There may also be a version of the text produced by the Internal Market and Consumer Protection Committee, which had joint jurisdiction over Article 13 of the proposal with the Juri committee, but stated in the July vote that its position had not been taken considered by the Juri Committee (which criticized for not having obtained the necessary balance).
In addition to these new additional compromise versions, which aim to remove the worst parts of Article 13, as Schaake states, they are also likely to be presented.
In July, the parliament voted with 318 votes against 278, with 31 abstentions, to reject the negotiating mandate that had been proposed by the Juri commission the month before. Consequently, the Parliament's position was reopened for discussion, amendments and vote, which will be held during a plenary session in the afternoon of 12 September.
The vice president and commissioner of the European Commission for the digital single market, Andrus Ansip, described the intensity of pressure and lobbying from all sides on the proposals of copyright reform as surprising.
All claim that their rivals they will kill creativity, either kill innovation, kill the Internet, or kill everything at the same time. Everything must end there. He's not taking us anywhere, wrote in a blog post in late July. nice to have a lively debate on copyright, but not what came down in slogan mode and exaggeration.
We need to go further, find an acceptable and viable compromise that gives Europeans the right kind of copyright laws for the digital age. They deserve nothing less. And achievable.
Today the debate sounds like we have to choose between protecting the artists or the internet, he added. I do not agree with this. What we should do, together, protect both: make sure artists are paid fairly for their work and at the same time protect the freedom of expression and creativity on the internet. Therefore we should not accept anything that endangers such freedom.
We should not accept to leave unprotected artists and quality media. These were my starting points for the Commission proposal. They haven't changed.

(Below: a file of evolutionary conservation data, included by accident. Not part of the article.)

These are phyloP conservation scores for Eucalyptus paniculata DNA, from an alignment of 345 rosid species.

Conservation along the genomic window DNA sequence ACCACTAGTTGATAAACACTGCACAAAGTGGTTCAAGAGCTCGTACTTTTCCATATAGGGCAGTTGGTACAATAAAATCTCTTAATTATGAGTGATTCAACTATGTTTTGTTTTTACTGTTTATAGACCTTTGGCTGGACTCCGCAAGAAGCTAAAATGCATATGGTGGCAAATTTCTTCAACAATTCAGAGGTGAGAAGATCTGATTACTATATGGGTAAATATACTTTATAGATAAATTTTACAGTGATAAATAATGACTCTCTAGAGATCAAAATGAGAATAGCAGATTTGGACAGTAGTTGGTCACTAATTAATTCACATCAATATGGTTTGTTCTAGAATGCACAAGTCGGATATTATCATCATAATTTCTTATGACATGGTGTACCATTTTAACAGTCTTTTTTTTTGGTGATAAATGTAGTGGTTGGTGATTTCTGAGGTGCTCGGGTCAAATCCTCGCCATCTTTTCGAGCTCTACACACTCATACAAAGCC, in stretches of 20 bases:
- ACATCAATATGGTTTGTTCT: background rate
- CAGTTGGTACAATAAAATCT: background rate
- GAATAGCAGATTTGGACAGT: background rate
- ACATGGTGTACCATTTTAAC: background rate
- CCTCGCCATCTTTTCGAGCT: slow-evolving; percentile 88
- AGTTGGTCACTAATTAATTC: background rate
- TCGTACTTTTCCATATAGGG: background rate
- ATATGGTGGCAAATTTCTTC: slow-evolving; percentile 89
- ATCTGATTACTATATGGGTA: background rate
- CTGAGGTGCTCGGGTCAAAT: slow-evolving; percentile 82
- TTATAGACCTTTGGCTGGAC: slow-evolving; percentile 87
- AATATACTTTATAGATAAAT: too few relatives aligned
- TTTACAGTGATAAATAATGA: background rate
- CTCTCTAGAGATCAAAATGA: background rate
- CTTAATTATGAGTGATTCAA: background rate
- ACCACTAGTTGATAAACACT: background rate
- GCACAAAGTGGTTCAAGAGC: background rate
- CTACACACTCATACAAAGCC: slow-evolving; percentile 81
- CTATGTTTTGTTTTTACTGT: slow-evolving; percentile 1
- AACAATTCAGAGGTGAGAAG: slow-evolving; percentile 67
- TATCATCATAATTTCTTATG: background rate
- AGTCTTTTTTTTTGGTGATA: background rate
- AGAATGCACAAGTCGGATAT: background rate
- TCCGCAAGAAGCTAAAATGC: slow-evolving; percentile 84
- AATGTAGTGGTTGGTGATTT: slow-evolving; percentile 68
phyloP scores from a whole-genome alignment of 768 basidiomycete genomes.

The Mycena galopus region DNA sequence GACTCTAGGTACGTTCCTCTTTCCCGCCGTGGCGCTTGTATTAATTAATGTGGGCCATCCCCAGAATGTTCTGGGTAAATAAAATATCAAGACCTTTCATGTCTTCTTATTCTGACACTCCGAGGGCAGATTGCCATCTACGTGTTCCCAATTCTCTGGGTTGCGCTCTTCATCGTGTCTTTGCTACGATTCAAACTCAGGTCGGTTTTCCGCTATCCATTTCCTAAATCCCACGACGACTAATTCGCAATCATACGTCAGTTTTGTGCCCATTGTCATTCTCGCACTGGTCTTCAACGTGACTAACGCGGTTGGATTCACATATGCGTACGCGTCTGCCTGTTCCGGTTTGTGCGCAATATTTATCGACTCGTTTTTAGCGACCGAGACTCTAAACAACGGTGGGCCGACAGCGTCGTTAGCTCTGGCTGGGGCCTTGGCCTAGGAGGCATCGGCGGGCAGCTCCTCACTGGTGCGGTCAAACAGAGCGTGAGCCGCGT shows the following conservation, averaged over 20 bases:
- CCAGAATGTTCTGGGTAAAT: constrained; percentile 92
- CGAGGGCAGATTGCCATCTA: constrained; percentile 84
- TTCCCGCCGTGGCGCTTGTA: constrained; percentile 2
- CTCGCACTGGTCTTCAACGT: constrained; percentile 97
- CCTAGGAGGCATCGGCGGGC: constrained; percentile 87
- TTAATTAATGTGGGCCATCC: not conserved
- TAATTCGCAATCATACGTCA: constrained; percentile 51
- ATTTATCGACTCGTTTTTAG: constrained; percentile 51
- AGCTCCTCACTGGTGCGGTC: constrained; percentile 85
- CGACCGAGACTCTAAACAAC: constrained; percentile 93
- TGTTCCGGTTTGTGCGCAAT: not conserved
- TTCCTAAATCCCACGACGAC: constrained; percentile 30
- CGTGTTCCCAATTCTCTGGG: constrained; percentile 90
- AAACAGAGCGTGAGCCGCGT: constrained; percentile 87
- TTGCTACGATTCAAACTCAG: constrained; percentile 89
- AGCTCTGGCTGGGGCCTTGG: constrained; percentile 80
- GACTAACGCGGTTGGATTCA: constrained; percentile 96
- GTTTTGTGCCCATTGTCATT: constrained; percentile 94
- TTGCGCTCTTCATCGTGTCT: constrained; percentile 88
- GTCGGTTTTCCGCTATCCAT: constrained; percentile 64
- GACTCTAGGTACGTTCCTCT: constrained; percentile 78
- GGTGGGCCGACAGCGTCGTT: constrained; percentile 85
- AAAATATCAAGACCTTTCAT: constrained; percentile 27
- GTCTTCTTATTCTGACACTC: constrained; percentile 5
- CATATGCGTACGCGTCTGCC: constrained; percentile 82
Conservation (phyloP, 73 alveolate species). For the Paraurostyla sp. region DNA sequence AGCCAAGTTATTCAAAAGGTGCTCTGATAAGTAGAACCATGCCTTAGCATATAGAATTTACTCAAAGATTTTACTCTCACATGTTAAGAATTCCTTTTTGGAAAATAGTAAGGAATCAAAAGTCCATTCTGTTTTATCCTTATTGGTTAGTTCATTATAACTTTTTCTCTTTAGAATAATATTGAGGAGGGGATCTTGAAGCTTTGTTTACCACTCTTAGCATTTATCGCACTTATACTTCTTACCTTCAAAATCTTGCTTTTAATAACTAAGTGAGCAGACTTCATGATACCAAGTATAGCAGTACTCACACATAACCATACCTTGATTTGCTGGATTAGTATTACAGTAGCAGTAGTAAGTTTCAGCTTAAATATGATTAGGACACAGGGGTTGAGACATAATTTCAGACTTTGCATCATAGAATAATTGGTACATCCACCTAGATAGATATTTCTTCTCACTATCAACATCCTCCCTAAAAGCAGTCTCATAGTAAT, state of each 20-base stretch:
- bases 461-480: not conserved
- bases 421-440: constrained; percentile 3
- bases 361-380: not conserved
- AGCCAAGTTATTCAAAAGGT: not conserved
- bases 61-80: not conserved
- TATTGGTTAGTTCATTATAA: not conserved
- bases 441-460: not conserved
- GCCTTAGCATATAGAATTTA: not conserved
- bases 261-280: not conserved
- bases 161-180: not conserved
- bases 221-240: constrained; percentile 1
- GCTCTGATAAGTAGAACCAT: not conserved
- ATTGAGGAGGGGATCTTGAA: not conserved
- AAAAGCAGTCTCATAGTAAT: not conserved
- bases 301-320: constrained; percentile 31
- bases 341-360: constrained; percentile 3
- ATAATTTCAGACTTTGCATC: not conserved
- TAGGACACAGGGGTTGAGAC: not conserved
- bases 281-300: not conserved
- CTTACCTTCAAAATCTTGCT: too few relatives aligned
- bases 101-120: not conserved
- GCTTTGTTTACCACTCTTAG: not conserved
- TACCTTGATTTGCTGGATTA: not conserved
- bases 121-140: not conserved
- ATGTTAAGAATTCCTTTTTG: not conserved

Ansip also wrote that he would like Parliament to approach the Commission's original proposals in its September vote, writing: I sincerely believe it was a good proposal, taking into account all the opposing interests. It wasn't easy to make.
It remains to be seen whether MEPs manage to compromise on such a controversial issue. And in the meantime, lobbying is working as never before.
The proposal for the copyright law of Julia Reda
MEP of the Young Pirates Party, Julia Reda has campaigned for a suitable copyright reform for the digital age for his entire career as an elected member of the European Parliament.
Instead, now, he finds himself fighting against the threat of censorship machines is link fees, from his point of view.
The proposals for a compromise currently in circulation in the European Parliament do not go far enough to address the concerns that Article 11 will damage the hypertext linkand and Article 13 will lead towidespread installation of filters upload, he claims.
The last compromise proposal on link tax now specifies that the reproduction of single words from an article as part of a link ok, but simply confirms that by reproducing the complete title of an article in a link, as normal on the web, a license would be needed. It would be left to lengthy and costly court cases to define how many words still count as individual words. The connections, the basic component of the internet, would be bogged down in legal uncertainty for years.
The proposal on the responsibility of the platform has been simplified by removing the mentions specifically on the measures to be taken to prevent online viewing of copyrighted content, but also on all safeguards, complaint mechanisms and the goal of not removing legal works . Even if the text no longer mentions the loading filters by itself, the total responsibility for all the content uploaded by the users leaves the platforms with no other choice but to filter the uploads in the best possible way, with a margin of error of caution".
Reda will present his counterproposals, which aim to remove the threats to freedom of speech and the basic functioning of the Internet from the text.